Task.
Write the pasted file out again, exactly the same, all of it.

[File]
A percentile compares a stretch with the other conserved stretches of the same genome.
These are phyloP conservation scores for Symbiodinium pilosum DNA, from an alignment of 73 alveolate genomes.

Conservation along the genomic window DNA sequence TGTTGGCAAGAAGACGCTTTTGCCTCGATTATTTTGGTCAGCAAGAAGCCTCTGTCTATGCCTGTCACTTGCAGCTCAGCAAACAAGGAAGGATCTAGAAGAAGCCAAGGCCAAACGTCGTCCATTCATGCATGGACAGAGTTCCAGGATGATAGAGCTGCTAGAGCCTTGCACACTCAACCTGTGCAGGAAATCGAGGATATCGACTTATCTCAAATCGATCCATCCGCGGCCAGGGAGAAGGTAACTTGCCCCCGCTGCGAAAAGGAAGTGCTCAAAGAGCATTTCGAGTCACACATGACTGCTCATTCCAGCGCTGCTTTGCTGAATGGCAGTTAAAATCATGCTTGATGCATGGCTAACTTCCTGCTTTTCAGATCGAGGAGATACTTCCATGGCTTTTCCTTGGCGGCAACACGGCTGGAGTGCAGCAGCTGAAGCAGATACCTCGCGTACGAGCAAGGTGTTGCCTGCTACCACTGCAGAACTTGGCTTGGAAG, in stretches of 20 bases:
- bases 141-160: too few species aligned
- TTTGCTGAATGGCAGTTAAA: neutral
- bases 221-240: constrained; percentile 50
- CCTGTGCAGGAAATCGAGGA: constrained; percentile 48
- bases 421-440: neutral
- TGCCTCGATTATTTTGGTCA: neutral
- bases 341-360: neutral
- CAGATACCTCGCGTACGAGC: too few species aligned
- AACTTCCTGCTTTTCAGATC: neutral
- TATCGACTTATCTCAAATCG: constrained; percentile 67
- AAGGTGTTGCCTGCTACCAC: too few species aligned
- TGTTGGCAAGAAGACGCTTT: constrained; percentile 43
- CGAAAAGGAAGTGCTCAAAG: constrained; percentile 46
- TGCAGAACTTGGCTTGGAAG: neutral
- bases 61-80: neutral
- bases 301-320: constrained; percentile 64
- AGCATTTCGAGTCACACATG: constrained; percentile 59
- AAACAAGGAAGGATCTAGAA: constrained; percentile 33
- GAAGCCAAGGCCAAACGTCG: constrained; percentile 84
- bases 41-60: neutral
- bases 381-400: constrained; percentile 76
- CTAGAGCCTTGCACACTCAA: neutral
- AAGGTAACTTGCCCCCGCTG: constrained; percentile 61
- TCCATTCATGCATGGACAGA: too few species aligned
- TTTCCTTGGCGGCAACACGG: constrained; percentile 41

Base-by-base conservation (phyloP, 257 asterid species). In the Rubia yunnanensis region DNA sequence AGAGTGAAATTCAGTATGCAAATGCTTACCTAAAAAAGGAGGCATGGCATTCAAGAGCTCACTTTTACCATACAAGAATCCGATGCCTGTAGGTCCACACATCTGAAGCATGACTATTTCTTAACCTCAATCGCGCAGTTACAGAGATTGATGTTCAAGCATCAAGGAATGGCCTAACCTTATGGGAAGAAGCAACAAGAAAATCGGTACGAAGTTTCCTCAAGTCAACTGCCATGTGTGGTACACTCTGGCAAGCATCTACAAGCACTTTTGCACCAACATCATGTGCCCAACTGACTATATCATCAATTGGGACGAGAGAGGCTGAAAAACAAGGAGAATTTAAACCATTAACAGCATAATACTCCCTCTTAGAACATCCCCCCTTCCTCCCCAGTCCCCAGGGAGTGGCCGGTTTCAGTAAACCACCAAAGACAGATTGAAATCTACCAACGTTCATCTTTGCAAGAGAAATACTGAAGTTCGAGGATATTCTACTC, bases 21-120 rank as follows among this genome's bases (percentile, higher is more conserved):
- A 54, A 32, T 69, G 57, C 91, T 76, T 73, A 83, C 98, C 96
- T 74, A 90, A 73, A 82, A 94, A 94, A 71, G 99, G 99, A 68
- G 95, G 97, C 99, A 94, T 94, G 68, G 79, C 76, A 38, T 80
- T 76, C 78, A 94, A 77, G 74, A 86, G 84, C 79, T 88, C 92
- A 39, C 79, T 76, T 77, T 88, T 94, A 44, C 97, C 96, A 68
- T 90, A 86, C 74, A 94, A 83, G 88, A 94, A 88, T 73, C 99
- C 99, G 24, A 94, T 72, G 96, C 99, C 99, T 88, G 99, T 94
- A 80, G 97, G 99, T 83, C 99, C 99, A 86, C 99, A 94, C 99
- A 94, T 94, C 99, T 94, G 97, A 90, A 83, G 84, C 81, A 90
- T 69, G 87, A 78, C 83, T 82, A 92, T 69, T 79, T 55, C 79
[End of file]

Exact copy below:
A percentile compares a stretch with the other conserved stretches of the same genome.
These are phyloP conservation scores for Symbiodinium pilosum DNA, from an alignment of 73 alveolate genomes.

Conservation along the genomic window DNA sequence TGTTGGCAAGAAGACGCTTTTGCCTCGATTATTTTGGTCAGCAAGAAGCCTCTGTCTATGCCTGTCACTTGCAGCTCAGCAAACAAGGAAGGATCTAGAAGAAGCCAAGGCCAAACGTCGTCCATTCATGCATGGACAGAGTTCCAGGATGATAGAGCTGCTAGAGCCTTGCACACTCAACCTGTGCAGGAAATCGAGGATATCGACTTATCTCAAATCGATCCATCCGCGGCCAGGGAGAAGGTAACTTGCCCCCGCTGCGAAAAGGAAGTGCTCAAAGAGCATTTCGAGTCACACATGACTGCTCATTCCAGCGCTGCTTTGCTGAATGGCAGTTAAAATCATGCTTGATGCATGGCTAACTTCCTGCTTTTCAGATCGAGGAGATACTTCCATGGCTTTTCCTTGGCGGCAACACGGCTGGAGTGCAGCAGCTGAAGCAGATACCTCGCGTACGAGCAAGGTGTTGCCTGCTACCACTGCAGAACTTGGCTTGGAAG, in stretches of 20 bases:
- bases 141-160: too few species aligned
- TTTGCTGAATGGCAGTTAAA: neutral
- bases 221-240: constrained; percentile 50
- CCTGTGCAGGAAATCGAGGA: constrained; percentile 48
- bases 421-440: neutral
- TGCCTCGATTATTTTGGTCA: neutral
- bases 341-360: neutral
- CAGATACCTCGCGTACGAGC: too few species aligned
- AACTTCCTGCTTTTCAGATC: neutral
- TATCGACTTATCTCAAATCG: constrained; percentile 67
- AAGGTGTTGCCTGCTACCAC: too few species aligned
- TGTTGGCAAGAAGACGCTTT: constrained; percentile 43
- CGAAAAGGAAGTGCTCAAAG: constrained; percentile 46
- TGCAGAACTTGGCTTGGAAG: neutral
- bases 61-80: neutral
- bases 301-320: constrained; percentile 64
- AGCATTTCGAGTCACACATG: constrained; percentile 59
- AAACAAGGAAGGATCTAGAA: constrained; percentile 33
- GAAGCCAAGGCCAAACGTCG: constrained; percentile 84
- bases 41-60: neutral
- bases 381-400: constrained; percentile 76
- CTAGAGCCTTGCACACTCAA: neutral
- AAGGTAACTTGCCCCCGCTG: constrained; percentile 61
- TCCATTCATGCATGGACAGA: too few species aligned
- TTTCCTTGGCGGCAACACGG: constrained; percentile 41

Base-by-base conservation (phyloP, 257 asterid species). In the Rubia yunnanensis region DNA sequence AGAGTGAAATTCAGTATGCAAATGCTTACCTAAAAAAGGAGGCATGGCATTCAAGAGCTCACTTTTACCATACAAGAATCCGATGCCTGTAGGTCCACACATCTGAAGCATGACTATTTCTTAACCTCAATCGCGCAGTTACAGAGATTGATGTTCAAGCATCAAGGAATGGCCTAACCTTATGGGAAGAAGCAACAAGAAAATCGGTACGAAGTTTCCTCAAGTCAACTGCCATGTGTGGTACACTCTGGCAAGCATCTACAAGCACTTTTGCACCAACATCATGTGCCCAACTGACTATATCATCAATTGGGACGAGAGAGGCTGAAAAACAAGGAGAATTTAAACCATTAACAGCATAATACTCCCTCTTAGAACATCCCCCCTTCCTCCCCAGTCCCCAGGGAGTGGCCGGTTTCAGTAAACCACCAAAGACAGATTGAAATCTACCAACGTTCATCTTTGCAAGAGAAATACTGAAGTTCGAGGATATTCTACTC, bases 21-120 rank as follows among this genome's bases (percentile, higher is more conserved):
- A 54, A 32, T 69, G 57, C 91, T 76, T 73, A 83, C 98, C 96
- T 74, A 90, A 73, A 82, A 94, A 94, A 71, G 99, G 99, A 68
- G 95, G 97, C 99, A 94, T 94, G 68, G 79, C 76, A 38, T 80
- T 76, C 78, A 94, A 77, G 74, A 86, G 84, C 79, T 88, C 92
- A 39, C 79, T 76, T 77, T 88, T 94, A 44, C 97, C 96, A 68
- T 90, A 86, C 74, A 94, A 83, G 88, A 94, A 88, T 73, C 99
- C 99, G 24, A 94, T 72, G 96, C 99, C 99, T 88, G 99, T 94
- A 80, G 97, G 99, T 83, C 99, C 99, A 86, C 99, A 94, C 99
- A 94, T 94, C 99, T 94, G 97, A 90, A 83, G 84, C 81, A 90
- T 69, G 87, A 78, C 83, T 82, A 92, T 69, T 79, T 55, C 79